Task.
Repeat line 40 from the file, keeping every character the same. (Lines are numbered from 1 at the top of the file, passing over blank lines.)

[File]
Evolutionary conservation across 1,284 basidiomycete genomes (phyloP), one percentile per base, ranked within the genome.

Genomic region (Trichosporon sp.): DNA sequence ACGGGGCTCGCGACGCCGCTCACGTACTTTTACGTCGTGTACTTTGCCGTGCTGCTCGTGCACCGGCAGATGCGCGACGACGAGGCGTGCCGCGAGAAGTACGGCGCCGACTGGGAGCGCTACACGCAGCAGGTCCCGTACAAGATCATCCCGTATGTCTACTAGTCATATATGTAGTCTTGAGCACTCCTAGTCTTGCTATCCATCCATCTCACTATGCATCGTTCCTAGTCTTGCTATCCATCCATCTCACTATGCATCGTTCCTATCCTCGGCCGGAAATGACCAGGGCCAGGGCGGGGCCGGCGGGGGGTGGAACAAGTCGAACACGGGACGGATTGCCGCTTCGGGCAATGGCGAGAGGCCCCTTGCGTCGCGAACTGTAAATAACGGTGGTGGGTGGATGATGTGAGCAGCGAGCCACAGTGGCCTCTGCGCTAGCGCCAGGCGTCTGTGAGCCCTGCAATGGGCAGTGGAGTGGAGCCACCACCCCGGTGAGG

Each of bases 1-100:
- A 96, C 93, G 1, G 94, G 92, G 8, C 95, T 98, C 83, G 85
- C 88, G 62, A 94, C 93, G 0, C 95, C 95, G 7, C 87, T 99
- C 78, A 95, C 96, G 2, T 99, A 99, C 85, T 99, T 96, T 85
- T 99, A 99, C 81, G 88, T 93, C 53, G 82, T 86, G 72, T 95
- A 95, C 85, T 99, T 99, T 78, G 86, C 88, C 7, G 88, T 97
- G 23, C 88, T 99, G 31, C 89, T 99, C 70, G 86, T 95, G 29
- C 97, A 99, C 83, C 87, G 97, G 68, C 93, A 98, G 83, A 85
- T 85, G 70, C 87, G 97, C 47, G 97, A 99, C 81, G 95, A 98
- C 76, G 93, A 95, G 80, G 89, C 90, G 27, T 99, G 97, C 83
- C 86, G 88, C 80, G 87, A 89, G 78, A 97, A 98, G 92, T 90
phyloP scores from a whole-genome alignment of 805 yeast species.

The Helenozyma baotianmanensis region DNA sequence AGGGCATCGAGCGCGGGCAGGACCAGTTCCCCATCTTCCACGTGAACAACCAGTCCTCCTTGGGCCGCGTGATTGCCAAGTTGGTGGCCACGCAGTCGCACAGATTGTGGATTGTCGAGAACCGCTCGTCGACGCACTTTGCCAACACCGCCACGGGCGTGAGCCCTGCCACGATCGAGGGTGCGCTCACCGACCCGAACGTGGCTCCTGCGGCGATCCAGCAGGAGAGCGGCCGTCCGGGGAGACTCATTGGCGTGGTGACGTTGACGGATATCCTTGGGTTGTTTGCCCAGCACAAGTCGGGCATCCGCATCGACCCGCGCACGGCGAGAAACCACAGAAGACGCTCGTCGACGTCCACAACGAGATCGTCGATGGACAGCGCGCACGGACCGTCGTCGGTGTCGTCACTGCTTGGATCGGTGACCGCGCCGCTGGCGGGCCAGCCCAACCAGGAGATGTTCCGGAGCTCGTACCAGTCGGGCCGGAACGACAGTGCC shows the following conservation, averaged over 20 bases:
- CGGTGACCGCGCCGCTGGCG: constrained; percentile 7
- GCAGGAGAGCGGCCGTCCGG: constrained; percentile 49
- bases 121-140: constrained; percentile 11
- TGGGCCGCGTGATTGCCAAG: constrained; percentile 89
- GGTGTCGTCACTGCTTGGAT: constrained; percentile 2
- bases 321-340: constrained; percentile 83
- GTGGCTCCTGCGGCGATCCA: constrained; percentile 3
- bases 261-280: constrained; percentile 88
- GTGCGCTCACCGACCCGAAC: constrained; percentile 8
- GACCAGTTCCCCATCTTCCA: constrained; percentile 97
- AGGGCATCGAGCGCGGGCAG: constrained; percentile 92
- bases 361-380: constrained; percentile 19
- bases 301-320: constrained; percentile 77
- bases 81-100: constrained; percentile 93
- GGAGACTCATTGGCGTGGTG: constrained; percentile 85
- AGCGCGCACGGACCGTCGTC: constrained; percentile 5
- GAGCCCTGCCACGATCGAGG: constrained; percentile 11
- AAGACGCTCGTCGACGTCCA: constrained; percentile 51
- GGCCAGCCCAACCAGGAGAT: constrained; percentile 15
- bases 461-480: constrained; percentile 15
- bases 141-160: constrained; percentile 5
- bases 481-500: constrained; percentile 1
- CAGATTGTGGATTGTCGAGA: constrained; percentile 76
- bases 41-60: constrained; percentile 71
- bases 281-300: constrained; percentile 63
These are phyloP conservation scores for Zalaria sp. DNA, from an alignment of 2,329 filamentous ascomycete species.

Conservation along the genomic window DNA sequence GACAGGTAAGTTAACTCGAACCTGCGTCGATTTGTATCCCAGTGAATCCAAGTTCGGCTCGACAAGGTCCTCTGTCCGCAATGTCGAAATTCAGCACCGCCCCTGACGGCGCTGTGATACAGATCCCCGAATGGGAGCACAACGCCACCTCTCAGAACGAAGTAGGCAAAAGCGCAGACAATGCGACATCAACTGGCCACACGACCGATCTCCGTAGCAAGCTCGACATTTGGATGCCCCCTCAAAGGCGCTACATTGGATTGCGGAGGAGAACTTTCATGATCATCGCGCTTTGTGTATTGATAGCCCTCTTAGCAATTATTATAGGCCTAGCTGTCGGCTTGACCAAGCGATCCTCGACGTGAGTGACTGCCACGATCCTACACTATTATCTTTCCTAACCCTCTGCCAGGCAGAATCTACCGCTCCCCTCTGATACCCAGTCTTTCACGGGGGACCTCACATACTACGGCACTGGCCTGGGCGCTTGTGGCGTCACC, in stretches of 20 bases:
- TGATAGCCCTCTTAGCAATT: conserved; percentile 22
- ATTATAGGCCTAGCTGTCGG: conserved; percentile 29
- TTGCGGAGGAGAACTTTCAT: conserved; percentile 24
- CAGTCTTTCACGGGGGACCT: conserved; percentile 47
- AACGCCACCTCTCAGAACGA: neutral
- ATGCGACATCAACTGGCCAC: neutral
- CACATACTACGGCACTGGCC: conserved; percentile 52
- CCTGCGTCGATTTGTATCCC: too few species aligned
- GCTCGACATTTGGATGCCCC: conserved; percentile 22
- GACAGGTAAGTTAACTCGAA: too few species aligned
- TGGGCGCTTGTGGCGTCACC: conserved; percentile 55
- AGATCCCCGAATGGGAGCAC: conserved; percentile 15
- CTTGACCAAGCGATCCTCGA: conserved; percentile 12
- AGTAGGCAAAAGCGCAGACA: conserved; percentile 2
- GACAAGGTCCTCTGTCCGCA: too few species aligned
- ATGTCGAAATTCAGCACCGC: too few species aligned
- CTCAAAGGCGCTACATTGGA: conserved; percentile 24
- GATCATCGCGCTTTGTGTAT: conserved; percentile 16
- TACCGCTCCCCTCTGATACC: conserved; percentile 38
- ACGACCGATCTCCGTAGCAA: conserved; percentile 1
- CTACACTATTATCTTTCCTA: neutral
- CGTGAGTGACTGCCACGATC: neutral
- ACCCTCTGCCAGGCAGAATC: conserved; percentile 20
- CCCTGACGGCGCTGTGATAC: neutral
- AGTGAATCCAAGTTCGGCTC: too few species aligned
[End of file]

- bases 281-300: constrained; percentile 63